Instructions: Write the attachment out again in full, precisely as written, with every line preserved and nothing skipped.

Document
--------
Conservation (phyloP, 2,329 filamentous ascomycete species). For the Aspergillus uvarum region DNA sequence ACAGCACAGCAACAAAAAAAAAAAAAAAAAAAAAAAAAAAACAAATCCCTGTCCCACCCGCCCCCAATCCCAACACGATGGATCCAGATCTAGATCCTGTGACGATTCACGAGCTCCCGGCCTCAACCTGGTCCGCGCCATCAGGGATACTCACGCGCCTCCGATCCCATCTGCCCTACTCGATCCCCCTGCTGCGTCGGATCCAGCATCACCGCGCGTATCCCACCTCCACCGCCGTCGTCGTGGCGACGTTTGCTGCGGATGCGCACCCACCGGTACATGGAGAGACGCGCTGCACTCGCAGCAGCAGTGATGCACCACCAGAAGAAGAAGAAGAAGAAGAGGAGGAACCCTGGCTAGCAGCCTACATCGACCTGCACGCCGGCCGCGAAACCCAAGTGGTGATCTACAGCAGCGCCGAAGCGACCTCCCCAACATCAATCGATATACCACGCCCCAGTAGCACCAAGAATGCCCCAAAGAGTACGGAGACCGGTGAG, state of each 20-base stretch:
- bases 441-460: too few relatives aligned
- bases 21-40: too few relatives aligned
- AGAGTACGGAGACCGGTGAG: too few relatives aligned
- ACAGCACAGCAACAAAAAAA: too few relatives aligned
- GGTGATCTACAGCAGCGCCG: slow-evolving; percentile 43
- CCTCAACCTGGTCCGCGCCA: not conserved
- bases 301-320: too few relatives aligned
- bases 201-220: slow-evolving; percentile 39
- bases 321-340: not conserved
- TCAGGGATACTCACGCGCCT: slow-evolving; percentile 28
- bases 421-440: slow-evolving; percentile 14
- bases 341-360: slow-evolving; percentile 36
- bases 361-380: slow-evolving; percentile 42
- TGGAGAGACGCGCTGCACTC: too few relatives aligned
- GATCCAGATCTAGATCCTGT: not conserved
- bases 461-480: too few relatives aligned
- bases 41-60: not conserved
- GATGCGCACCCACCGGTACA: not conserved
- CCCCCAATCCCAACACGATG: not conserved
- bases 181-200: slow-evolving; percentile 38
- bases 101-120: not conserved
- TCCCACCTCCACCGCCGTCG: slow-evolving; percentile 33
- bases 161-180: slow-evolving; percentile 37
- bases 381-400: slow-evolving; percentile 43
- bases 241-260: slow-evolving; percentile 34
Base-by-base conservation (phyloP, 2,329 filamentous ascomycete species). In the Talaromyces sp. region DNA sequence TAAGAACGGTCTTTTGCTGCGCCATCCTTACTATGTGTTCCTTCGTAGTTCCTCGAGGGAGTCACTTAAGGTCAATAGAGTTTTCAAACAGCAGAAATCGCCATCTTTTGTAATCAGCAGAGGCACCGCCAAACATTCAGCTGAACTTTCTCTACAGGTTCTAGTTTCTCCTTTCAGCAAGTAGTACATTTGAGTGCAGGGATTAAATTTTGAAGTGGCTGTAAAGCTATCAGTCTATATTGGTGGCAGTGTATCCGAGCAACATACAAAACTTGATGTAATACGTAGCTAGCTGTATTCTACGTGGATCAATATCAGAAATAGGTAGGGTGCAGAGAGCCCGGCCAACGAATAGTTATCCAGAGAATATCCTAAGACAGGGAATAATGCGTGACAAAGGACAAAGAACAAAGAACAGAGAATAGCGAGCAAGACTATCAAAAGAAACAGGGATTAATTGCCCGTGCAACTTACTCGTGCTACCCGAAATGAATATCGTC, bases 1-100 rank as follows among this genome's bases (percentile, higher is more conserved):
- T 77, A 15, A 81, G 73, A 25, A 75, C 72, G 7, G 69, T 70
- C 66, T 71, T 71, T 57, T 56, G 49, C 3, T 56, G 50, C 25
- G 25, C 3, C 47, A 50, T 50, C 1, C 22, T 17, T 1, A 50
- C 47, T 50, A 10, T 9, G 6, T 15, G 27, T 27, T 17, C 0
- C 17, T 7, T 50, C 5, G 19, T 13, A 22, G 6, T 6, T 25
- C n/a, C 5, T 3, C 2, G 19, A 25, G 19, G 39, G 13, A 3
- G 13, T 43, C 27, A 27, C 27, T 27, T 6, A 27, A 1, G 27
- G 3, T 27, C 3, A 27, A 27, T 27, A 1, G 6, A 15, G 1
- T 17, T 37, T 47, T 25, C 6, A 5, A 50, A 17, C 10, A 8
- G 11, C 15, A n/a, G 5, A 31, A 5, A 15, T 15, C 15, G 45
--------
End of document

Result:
Conservation (phyloP, 2,329 filamentous ascomycete species). For the Aspergillus uvarum region DNA sequence ACAGCACAGCAACAAAAAAAAAAAAAAAAAAAAAAAAAAAACAAATCCCTGTCCCACCCGCCCCCAATCCCAACACGATGGATCCAGATCTAGATCCTGTGACGATTCACGAGCTCCCGGCCTCAACCTGGTCCGCGCCATCAGGGATACTCACGCGCCTCCGATCCCATCTGCCCTACTCGATCCCCCTGCTGCGTCGGATCCAGCATCACCGCGCGTATCCCACCTCCACCGCCGTCGTCGTGGCGACGTTTGCTGCGGATGCGCACCCACCGGTACATGGAGAGACGCGCTGCACTCGCAGCAGCAGTGATGCACCACCAGAAGAAGAAGAAGAAGAAGAGGAGGAACCCTGGCTAGCAGCCTACATCGACCTGCACGCCGGCCGCGAAACCCAAGTGGTGATCTACAGCAGCGCCGAAGCGACCTCCCCAACATCAATCGATATACCACGCCCCAGTAGCACCAAGAATGCCCCAAAGAGTACGGAGACCGGTGAG, state of each 20-base stretch:
- bases 441-460: too few relatives aligned
- bases 21-40: too few relatives aligned
- AGAGTACGGAGACCGGTGAG: too few relatives aligned
- ACAGCACAGCAACAAAAAAA: too few relatives aligned
- GGTGATCTACAGCAGCGCCG: slow-evolving; percentile 43
- CCTCAACCTGGTCCGCGCCA: not conserved
- bases 301-320: too few relatives aligned
- bases 201-220: slow-evolving; percentile 39
- bases 321-340: not conserved
- TCAGGGATACTCACGCGCCT: slow-evolving; percentile 28
- bases 421-440: slow-evolving; percentile 14
- bases 341-360: slow-evolving; percentile 36
- bases 361-380: slow-evolving; percentile 42
- TGGAGAGACGCGCTGCACTC: too few relatives aligned
- GATCCAGATCTAGATCCTGT: not conserved
- bases 461-480: too few relatives aligned
- bases 41-60: not conserved
- GATGCGCACCCACCGGTACA: not conserved
- CCCCCAATCCCAACACGATG: not conserved
- bases 181-200: slow-evolving; percentile 38
- bases 101-120: not conserved
- TCCCACCTCCACCGCCGTCG: slow-evolving; percentile 33
- bases 161-180: slow-evolving; percentile 37
- bases 381-400: slow-evolving; percentile 43
- bases 241-260: slow-evolving; percentile 34
Base-by-base conservation (phyloP, 2,329 filamentous ascomycete species). In the Talaromyces sp. region DNA sequence TAAGAACGGTCTTTTGCTGCGCCATCCTTACTATGTGTTCCTTCGTAGTTCCTCGAGGGAGTCACTTAAGGTCAATAGAGTTTTCAAACAGCAGAAATCGCCATCTTTTGTAATCAGCAGAGGCACCGCCAAACATTCAGCTGAACTTTCTCTACAGGTTCTAGTTTCTCCTTTCAGCAAGTAGTACATTTGAGTGCAGGGATTAAATTTTGAAGTGGCTGTAAAGCTATCAGTCTATATTGGTGGCAGTGTATCCGAGCAACATACAAAACTTGATGTAATACGTAGCTAGCTGTATTCTACGTGGATCAATATCAGAAATAGGTAGGGTGCAGAGAGCCCGGCCAACGAATAGTTATCCAGAGAATATCCTAAGACAGGGAATAATGCGTGACAAAGGACAAAGAACAAAGAACAGAGAATAGCGAGCAAGACTATCAAAAGAAACAGGGATTAATTGCCCGTGCAACTTACTCGTGCTACCCGAAATGAATATCGTC, bases 1-100 rank as follows among this genome's bases (percentile, higher is more conserved):
- T 77, A 15, A 81, G 73, A 25, A 75, C 72, G 7, G 69, T 70
- C 66, T 71, T 71, T 57, T 56, G 49, C 3, T 56, G 50, C 25
- G 25, C 3, C 47, A 50, T 50, C 1, C 22, T 17, T 1, A 50
- C 47, T 50, A 10, T 9, G 6, T 15, G 27, T 27, T 17, C 0
- C 17, T 7, T 50, C 5, G 19, T 13, A 22, G 6, T 6, T 25
- C n/a, C 5, T 3, C 2, G 19, A 25, G 19, G 39, G 13, A 3
- G 13, T 43, C 27, A 27, C 27, T 27, T 6, A 27, A 1, G 27
- G 3, T 27, C 3, A 27, A 27, T 27, A 1, G 6, A 15, G 1
- T 17, T 37, T 47, T 25, C 6, A 5, A 50, A 17, C 10, A 8
- G 11, C 15, A n/a, G 5, A 31, A 5, A 15, T 15, C 15, G 45